Here you have the wine perfectly balanced in the glass holder at the top of the tablet.  You have a free hand and the glass is stable.  You can take notes and score the wines as you go.  The glass slides easily in and out of the glass holder for tasting.  The tablets come with taster’s note sheets and flavor descriptors to help identify the flavors and aromas you are picking up in the wines – perfect for the wine connoisseur or the novice.

Put your logo or design here!

Put your logo or design here!

You can also have the tablets customized with your own logo or design.  Use them at your next event or as giveaways so that your brand is front and center at the next BIG wine tasting in your area.

You can find Tater’s Tablet on Facebook and Twitter (@TastersTablet) as well.

Taster’s Tablet was a media sample received for review purposes.

Grapes and Small Plates Returns


Grapes and Small Plates returns to Winston Salem during the month of April for its second annual food and wine event.  This culinary event is an opportunity to try a great local restaurant at a really reasonable price.  Last year we discovered Cimarron and The District, both of which became immediate favorites during Grapes and Small Plates.  So as soon as I saw the event advertised again this year, I started scoping out all the new restaurants I could try.  This year’s event goes to a new level by partnering with local wineries and creating pairings for their menu.

The event started Tuesday, April 2.  There are 11 participating restaurants and five participating wineries.

We started this year’s event by going back to Cimarron.  To my surprise, they actually had someone from Childress Vineyards there pouring samples of the wines they had on the menu.  They were pouring the Childress Merlot, Chardonnay and Syrah as well as “3”.

Hubby ordered Prime Rib for his “small plate” and paired it with Childress Syrah.  His dinner was served with Au Jus, Horseradish Cream Sauce and Sautéed Vegetables, served with warm bread and a fresh basil olive oil dip.

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I selected Flank Steak marinated in a Sriracha, Lime, Cilantro and Cumin Sauce, then grilled.  This was served with Brown Sugar and Cinnamon Mashed Sweet Potatoes.  I also paired mine with the Childress Syrah.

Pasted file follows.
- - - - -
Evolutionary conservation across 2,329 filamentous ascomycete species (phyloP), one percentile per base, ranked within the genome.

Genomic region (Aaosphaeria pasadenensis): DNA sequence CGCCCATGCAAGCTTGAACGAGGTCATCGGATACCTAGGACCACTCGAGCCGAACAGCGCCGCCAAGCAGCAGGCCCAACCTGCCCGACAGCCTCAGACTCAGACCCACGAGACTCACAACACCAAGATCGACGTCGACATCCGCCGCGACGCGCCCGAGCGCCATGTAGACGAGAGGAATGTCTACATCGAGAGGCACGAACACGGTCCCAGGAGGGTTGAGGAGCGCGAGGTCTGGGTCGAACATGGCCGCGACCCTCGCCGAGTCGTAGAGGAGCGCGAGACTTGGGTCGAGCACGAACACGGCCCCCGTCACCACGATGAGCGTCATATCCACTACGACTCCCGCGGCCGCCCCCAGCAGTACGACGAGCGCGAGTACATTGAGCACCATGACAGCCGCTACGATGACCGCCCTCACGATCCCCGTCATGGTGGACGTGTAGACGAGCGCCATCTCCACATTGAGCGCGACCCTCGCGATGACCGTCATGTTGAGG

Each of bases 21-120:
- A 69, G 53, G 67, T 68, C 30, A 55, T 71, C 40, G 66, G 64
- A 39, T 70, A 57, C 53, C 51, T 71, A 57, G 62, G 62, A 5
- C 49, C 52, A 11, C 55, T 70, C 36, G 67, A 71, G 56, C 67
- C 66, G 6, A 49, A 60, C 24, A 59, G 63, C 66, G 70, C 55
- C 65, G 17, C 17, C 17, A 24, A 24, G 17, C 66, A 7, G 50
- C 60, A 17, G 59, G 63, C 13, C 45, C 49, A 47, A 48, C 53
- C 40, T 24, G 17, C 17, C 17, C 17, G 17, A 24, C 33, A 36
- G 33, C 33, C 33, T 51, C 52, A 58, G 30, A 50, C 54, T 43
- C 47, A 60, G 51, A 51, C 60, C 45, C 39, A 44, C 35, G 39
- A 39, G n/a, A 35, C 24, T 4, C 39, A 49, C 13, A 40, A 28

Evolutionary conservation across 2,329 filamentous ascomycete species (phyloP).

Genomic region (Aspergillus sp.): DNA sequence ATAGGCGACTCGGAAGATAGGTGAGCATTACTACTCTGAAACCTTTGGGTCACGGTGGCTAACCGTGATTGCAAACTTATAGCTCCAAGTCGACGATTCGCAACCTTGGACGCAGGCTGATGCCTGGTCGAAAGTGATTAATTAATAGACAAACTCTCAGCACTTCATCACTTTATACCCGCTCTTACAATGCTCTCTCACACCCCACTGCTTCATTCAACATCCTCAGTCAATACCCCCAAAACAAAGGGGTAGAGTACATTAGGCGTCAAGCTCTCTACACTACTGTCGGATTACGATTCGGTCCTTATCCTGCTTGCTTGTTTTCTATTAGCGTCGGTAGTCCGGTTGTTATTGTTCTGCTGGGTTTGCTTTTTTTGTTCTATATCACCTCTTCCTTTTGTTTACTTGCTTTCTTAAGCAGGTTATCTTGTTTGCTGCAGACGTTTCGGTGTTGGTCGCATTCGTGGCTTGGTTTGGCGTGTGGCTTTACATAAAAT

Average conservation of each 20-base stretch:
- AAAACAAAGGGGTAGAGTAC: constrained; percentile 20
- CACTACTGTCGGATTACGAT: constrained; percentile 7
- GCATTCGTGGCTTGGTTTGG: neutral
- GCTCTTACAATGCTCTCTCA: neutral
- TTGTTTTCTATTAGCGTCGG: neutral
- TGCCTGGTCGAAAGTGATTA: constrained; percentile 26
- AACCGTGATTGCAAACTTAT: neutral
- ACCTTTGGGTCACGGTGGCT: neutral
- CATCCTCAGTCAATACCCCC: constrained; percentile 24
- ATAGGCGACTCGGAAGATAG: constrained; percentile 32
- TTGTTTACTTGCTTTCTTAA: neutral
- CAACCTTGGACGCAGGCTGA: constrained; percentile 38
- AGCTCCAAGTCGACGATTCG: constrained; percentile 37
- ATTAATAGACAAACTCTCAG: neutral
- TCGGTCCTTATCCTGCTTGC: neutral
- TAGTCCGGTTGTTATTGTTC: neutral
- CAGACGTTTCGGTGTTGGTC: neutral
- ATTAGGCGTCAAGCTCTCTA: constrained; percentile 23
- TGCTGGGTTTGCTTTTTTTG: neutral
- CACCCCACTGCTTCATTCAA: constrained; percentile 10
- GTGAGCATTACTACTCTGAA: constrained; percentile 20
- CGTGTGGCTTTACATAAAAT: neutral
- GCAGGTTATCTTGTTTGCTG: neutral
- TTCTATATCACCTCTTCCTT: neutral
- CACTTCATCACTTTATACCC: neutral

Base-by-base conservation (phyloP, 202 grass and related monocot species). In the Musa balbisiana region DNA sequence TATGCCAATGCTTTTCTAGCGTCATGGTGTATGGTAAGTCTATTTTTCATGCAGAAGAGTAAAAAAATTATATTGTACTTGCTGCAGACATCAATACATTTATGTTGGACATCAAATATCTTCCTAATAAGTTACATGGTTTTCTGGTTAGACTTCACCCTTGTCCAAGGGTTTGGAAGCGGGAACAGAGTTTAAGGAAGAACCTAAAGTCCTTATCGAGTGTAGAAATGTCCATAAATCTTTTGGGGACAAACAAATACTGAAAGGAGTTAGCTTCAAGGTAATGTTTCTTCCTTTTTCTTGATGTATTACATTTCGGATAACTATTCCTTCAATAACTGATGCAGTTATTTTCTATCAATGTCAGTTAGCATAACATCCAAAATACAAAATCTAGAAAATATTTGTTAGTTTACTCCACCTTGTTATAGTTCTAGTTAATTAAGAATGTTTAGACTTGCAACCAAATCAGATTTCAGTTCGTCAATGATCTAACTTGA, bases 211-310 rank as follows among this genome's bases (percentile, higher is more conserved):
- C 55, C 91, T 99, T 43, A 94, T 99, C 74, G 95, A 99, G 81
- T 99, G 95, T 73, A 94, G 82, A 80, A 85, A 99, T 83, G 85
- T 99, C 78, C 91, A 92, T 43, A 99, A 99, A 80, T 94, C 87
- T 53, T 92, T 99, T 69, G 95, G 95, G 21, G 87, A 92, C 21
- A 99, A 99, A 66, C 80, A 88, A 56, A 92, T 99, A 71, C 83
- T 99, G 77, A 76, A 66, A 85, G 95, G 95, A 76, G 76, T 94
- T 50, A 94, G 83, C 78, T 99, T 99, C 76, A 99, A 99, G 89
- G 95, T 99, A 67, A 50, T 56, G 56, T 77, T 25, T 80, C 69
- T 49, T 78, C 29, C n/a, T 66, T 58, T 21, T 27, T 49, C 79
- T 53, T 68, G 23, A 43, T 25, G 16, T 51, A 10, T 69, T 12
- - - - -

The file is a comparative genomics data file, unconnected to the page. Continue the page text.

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Each of our menu items was only $12.  The wine was $6 per glass.  We had a gourmet dinner for only $36.  The great thing about Grapes and Small Plates is that each restaurant prepares a special menu for each week, not just a special item.  You have several choices at each restaurant and the menu changes weekly.  It has been my experience with “Restaurant Week/Month” that each restaurant only offers one item for each night so this is a real treat.

Another added feature this year is a kiosk set up at each participating restaurant for donations to the Second Harvest Food Bank.

I already have a restaurant picked out for next week, but you will have to wait.  It is a surprise, and I have never eaten there so it should be fun!

For more information on Grapes and Small Plates, please visit:

Carolina Epicure:  2nd Annual Grapes and Small Plates

My post from the inagural Grapes and Small Plates

Society of Wine Educators Annual Conference

In-Depth Tastings Flow Like Wine at Society of Wine Educators Annual Conference

Three-day event features internationally known speakers on a wide-range of topics

The Society of Wine Educators (SWE) will present an impressive lineup of in-depth classes for wine devotees at its 37th annual conference, to be held July 31 through August 2, 2013 at the Renaissance Hotel at SeaWorld in Orlando, Florida. Guided tastings will present wines and/or spirits from at least 15 different countries and 42 wine regions from around the world. Among the instructors teaching the sessions will be 21 Certified Wine Educators, 6 Master Sommeliers and five Masters of Wine.